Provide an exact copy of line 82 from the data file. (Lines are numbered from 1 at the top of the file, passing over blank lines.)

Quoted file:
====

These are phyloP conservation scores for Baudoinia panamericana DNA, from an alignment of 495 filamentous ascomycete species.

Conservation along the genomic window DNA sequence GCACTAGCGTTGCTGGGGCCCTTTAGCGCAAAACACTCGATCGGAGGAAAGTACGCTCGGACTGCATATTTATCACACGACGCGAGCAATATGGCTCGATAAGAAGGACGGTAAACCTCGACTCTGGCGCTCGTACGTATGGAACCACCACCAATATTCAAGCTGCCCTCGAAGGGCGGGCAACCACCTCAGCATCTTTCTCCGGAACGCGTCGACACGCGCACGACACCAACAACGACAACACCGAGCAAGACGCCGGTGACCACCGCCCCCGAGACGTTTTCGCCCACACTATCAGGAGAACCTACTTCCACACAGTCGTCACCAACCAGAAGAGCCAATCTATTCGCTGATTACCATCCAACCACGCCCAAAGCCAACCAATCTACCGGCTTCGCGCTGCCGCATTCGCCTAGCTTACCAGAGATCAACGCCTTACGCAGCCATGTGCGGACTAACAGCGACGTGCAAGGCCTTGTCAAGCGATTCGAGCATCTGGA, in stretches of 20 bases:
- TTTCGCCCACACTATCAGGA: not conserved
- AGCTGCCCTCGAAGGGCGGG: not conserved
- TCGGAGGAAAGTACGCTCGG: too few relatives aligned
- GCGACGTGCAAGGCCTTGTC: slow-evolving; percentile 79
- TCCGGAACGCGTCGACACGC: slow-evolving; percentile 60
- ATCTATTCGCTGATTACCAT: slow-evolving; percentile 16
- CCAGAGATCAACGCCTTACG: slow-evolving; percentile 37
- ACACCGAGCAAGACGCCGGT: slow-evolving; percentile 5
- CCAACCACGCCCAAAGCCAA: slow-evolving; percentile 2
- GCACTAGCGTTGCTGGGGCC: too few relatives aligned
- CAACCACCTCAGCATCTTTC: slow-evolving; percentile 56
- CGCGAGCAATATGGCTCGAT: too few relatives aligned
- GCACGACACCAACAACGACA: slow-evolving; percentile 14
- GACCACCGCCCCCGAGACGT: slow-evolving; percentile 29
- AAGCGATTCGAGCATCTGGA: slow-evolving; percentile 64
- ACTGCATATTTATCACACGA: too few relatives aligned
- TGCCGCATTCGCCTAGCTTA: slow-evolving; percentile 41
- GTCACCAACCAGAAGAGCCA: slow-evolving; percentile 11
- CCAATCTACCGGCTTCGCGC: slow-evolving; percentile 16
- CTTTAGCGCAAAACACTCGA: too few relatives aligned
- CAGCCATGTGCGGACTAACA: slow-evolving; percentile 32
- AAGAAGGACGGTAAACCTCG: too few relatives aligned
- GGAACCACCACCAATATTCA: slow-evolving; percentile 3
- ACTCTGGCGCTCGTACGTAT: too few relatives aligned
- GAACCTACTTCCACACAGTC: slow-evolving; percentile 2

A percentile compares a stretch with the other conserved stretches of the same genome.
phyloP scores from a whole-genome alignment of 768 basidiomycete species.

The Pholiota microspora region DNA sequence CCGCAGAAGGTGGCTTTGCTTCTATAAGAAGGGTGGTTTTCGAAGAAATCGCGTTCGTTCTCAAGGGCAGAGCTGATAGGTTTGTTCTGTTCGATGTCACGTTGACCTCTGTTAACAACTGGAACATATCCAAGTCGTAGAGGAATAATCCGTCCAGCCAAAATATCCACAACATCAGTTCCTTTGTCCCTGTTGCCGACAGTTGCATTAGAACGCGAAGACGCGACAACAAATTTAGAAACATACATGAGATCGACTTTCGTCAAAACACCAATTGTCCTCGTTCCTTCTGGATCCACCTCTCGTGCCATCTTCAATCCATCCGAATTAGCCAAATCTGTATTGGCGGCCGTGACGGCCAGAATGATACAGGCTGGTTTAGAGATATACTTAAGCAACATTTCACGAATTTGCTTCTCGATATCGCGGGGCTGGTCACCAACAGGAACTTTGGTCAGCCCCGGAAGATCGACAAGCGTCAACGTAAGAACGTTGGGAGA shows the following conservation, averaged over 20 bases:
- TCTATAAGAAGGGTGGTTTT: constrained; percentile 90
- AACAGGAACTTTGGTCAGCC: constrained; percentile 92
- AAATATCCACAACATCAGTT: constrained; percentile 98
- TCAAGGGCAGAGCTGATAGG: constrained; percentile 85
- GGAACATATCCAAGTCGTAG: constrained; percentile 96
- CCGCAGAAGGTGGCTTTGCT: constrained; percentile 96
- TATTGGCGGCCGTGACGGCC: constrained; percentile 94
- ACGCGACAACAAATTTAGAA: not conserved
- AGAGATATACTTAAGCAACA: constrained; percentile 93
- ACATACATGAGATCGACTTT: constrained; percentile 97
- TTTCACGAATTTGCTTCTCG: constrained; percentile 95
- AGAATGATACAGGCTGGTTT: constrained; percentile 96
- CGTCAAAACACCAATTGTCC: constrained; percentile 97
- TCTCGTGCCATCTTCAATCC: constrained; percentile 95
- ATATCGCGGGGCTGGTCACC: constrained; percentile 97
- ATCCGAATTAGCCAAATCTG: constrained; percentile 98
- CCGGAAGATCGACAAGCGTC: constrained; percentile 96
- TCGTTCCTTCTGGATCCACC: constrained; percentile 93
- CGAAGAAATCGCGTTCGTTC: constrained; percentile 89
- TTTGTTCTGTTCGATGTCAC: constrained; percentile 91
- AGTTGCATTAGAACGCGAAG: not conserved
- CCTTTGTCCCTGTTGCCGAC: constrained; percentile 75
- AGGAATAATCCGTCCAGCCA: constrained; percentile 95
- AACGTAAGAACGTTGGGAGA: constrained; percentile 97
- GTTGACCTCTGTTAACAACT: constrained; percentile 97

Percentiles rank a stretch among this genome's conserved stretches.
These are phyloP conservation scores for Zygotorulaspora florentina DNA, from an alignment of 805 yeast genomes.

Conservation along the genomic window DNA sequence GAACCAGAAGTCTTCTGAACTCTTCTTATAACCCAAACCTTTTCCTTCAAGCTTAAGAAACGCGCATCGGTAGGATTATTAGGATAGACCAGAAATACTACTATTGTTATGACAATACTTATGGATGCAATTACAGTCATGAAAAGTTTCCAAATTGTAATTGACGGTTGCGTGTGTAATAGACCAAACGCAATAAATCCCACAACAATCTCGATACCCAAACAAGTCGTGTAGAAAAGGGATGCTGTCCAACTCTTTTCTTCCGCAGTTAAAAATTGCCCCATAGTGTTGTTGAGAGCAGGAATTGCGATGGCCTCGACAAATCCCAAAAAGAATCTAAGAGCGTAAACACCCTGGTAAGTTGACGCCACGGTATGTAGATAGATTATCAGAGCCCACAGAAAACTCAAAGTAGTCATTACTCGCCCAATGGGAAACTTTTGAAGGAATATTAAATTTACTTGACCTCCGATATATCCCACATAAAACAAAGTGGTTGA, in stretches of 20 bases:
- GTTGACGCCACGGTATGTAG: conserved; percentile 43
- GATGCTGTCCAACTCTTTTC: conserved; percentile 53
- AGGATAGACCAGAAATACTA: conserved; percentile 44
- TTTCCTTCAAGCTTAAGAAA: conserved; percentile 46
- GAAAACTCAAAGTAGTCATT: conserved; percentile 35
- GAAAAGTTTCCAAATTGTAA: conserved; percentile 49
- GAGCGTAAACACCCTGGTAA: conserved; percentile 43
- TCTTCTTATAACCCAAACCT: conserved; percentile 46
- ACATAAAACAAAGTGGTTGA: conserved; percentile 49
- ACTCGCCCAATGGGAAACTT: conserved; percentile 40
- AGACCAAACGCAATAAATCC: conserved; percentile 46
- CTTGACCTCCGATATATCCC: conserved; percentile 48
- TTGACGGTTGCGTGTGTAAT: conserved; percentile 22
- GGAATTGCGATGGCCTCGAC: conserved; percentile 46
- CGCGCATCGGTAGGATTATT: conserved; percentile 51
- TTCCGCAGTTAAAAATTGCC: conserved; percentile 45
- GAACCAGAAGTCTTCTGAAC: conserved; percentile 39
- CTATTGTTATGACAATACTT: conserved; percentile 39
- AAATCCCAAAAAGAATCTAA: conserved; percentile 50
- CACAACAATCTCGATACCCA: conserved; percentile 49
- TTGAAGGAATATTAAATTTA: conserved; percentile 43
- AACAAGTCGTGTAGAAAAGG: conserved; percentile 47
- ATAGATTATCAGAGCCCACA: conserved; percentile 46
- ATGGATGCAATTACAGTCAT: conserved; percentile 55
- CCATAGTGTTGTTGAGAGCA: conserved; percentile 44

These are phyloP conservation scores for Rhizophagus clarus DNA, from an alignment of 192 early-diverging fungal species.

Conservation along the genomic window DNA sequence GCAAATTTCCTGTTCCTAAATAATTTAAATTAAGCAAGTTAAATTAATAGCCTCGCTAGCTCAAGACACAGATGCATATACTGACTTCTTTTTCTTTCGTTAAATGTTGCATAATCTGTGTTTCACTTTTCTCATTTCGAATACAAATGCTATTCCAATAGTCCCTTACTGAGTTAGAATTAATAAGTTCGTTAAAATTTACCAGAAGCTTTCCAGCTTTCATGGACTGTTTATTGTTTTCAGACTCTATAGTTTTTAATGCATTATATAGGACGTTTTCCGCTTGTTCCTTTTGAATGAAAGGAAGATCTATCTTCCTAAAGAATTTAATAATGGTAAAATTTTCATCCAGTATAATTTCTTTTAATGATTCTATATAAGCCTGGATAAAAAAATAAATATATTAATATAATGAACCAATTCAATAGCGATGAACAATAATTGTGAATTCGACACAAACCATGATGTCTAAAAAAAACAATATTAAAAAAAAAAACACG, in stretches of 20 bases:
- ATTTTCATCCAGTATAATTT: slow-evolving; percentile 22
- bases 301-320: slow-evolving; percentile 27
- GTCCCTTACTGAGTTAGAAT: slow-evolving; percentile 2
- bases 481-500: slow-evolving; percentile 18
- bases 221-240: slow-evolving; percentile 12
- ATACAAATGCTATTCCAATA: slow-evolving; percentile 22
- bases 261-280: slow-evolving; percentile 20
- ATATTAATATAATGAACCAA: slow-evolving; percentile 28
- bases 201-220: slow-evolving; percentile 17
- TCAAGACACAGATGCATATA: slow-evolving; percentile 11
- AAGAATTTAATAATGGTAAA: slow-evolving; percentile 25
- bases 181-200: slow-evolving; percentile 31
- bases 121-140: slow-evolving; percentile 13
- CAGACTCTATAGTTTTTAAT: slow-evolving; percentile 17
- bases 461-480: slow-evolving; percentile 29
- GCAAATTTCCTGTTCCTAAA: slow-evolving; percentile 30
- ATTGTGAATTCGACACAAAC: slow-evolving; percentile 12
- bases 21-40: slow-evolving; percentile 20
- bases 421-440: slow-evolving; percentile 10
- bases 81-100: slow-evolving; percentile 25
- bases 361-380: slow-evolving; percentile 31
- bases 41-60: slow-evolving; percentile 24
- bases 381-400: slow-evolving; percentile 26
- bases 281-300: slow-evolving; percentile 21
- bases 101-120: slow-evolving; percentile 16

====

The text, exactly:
- ATGGATGCAATTACAGTCAT: conserved; percentile 55